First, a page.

Record-Setting Eclipse Discovered With Help From Some Very Old Photos

Total solar eclipses are short-lived events, lasting only a matter of minutes. Eclipses of other stars in our galaxy — so-called stellar eclipses — can last a bit longer.

How much longer? A team of astronomers just discovered a binary star system in which one red giant star orbiting another eclipses it for a remarkable three and a half years.

That makes this the longest-lasting stellar eclipse ever observed.

Known only as TYC 2505-672-1 the system, the discovery of which is in a paper that was accepted last month for publication in Astronomical Journal, also has the longest period between eclipses ever seen. Sixty-nine years pass between one eclipse and the next.

The system, located in the constellation Leo Minor, eclipsed during World War II and again from 2011 through 2014, New Scientist reported. The next won’t come until April of 2080.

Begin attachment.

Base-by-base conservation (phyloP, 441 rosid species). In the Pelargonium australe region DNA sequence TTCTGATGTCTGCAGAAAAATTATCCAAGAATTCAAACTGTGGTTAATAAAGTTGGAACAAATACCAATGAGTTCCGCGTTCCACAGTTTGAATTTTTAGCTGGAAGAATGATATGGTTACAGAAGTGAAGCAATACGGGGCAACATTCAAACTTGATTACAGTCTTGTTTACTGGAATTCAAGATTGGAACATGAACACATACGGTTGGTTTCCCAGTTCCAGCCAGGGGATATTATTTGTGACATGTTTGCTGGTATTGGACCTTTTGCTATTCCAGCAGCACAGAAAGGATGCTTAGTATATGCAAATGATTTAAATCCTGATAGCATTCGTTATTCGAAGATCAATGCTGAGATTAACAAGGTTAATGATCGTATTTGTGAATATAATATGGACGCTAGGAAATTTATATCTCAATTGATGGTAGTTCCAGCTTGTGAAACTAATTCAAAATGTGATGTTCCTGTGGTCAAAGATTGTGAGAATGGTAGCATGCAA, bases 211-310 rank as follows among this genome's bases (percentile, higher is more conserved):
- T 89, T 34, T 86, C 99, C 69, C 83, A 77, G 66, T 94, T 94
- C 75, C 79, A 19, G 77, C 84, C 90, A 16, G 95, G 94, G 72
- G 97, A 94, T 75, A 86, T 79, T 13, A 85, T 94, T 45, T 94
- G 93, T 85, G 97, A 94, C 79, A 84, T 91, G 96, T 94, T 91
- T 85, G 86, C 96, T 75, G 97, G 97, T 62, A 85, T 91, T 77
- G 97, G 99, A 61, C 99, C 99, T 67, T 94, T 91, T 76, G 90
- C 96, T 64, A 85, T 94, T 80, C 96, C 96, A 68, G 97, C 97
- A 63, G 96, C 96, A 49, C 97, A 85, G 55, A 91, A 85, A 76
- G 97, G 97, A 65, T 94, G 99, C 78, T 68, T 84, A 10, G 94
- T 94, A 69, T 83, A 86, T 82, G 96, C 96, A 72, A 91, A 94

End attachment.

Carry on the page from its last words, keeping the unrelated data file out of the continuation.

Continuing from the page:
It’s easy enough to understand solar eclipses, in which light from the sun is blocked as the moon passes between it and the Earth. Ditto for lunar eclipses, in which the moon appears to dim as it passes through the Earth’s shadow.

But how can one star blot out another if both emit light?

The team, led by astronomers from Vanderbilt and Harvard, believe it’s because one of the stars in the system is encased in a cloud of dust and gas so thick that it blocks light.

“About the only way to get these really long eclipse times is with an extended disk of opaque material,” Joseph Rodriguez, an astronomy graduate student at Vanderbilt University and the first author of a paper about the discovery, said in a written statement. “Nothing else is big enough to block out a star for months at a time.”

(Story continues below graph.)

The stars in the system orbit —> Read More